WILFORD: Democratic Governors Push The Feds To Give Their Richest Residents A Tax Break

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Andrew Wilford Contributor
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From the moment the Tax Cuts and Jobs Act (TCJA) was introduced, the Democratic line has been that it is a giveaway for the wealthy. Though this is not the case (90 percent of middle-class American families received a tax cut this year), it makes it even more unusual that a group of blue-state Democratic governors are banding together to protest TCJA’s elimination of a deduction that primarily benefits the wealthy.

New York Gov. Andrew Cuomo is leading a coalition of governors from Illinois, Hawaii, Connecticut, Rhode Island, New Jersey, Oregon and Washington to push for the elimination of the cap on the so-called “SALT” deduction (a provision which allows a taxpayer to deduct state and local taxes on their federal return).

New Jersey Gov. Phil Murphy claimed that the change “guts the middle class.” In reality, the SALT deduction is a provision that overwhelmingly benefits the wealthy. In tax year 2015, just 3.5 percent of the benefit of the SALT deduction went to taxpayers with incomes below $50,000 per year. On the other hand, over 84 percent of the benefit of the SALT deduction went toward taxpayers with incomes above $100,000 per year. Out of the 141.2 million taxpayers that filed that year, a wealthy slice comprising less than one-hundredth of one percent of total taxpayers nonetheless pocketed 11 percent of the benefits.

The Tax Cuts and Jobs Act capped the value of this deduction at $10,000, ensuring that most middle-class families would not be hit by the change. This protects taxpayers in lower-tax states from having to essentially subsidize the high-tax climates of states like California and New York.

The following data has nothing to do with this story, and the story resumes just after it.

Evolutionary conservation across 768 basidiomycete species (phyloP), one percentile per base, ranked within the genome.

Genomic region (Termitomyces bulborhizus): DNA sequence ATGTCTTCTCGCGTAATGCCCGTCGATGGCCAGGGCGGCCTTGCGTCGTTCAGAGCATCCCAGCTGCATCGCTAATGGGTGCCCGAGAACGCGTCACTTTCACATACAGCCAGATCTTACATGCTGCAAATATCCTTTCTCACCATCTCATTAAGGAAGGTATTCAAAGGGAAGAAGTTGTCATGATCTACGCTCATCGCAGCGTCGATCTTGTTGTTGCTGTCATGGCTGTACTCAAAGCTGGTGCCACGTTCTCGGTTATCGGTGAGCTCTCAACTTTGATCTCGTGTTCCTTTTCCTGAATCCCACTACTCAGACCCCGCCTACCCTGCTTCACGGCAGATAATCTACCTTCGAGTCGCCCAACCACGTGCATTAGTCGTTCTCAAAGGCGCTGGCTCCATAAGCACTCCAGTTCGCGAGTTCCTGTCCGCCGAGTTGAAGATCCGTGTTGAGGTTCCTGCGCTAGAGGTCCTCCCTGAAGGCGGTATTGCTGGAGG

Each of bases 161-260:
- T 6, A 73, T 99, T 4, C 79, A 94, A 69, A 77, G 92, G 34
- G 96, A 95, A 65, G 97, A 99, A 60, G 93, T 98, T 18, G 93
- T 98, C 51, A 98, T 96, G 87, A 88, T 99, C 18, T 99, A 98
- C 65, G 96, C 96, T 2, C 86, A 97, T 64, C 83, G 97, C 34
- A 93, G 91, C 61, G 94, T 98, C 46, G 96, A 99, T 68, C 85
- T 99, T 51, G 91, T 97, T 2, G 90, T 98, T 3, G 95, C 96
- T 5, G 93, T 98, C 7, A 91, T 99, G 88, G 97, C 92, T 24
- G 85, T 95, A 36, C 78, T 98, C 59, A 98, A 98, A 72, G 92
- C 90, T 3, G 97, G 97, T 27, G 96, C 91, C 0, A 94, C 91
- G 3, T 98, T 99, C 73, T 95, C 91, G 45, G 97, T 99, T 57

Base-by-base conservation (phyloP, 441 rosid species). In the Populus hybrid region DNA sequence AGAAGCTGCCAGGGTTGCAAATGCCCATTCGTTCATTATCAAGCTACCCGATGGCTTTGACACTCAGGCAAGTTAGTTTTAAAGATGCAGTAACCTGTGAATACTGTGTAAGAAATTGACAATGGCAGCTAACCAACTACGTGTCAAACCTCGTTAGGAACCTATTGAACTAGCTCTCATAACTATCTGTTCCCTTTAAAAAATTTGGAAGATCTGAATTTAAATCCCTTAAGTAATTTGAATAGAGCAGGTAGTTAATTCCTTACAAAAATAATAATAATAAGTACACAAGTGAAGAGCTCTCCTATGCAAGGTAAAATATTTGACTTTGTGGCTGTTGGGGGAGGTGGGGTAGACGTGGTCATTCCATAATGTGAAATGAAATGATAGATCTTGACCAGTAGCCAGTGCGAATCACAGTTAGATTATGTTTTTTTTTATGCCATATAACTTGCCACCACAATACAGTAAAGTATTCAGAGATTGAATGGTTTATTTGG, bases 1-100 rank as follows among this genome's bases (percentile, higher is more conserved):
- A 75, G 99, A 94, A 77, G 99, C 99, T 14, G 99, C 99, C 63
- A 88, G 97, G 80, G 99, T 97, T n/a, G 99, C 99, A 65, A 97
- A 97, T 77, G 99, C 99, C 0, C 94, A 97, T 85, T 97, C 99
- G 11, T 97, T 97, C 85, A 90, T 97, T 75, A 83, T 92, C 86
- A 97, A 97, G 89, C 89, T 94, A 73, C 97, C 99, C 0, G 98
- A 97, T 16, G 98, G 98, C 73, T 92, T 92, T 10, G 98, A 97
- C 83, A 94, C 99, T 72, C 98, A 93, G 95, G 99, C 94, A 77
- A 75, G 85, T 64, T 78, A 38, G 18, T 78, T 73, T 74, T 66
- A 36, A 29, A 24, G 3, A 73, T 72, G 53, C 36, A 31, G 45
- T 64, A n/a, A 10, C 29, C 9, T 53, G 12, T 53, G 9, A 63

On top of this, the changes to the SALT deduction did not happen in a vacuum. The deduction was eliminated to fuel other tax cuts. One such change raised the exemption for the dreaded Alternative Minimum Tax, shrinking it dramatically. This change alone means that nearly five million taxpayers will effectively see their SALT deduction cap rise from $0 to $10,000, since deducting state and local taxes was disallowed entirely under the previous AMT.

Of course, the crocodile tears about middle-class taxpayers mask the reason blue-state governors are upset about the changes to the SALT deduction — and at the same time, another reason why it was so important to institute a cap. They’re worried about the impact on their high-tax budgets.

In effect, the SALT deduction acts as a way for high-tax states to pass on some of the impact of their high taxes to the federal government. High state and local taxes are less painful to wealthy taxpayers when they can write them off when filing their federal taxes. This means that states are essentially encouraged by the federal government to tax at a higher rate than they otherwise would because they can spread that pain to other states. The kicker is that taxpayers in states that tax their residents responsibly end up paying for this deduction through their federal income taxes.

Now that wealthy taxpayers in high-tax states are being exposed to the full cost of their states’ tax policies, blue-state governors are trying to redirect their anger toward a federal government that has finally stopped subsidizing blue-state over-taxing. Instead of humoring them, taxpayers should encourage Cuomo and friends to learn their lesson and return their tax codes to more reasonable rates.

Andrew Wilford (@PolicyWilford) is a policy analyst with the National Taxpayers Union Foundation, a nonprofit dedicated to fiscal policy analysis and education at all levels of government.

The views and opinions expressed in this commentary are those of the author and do not reflect the official position of The Daily Caller.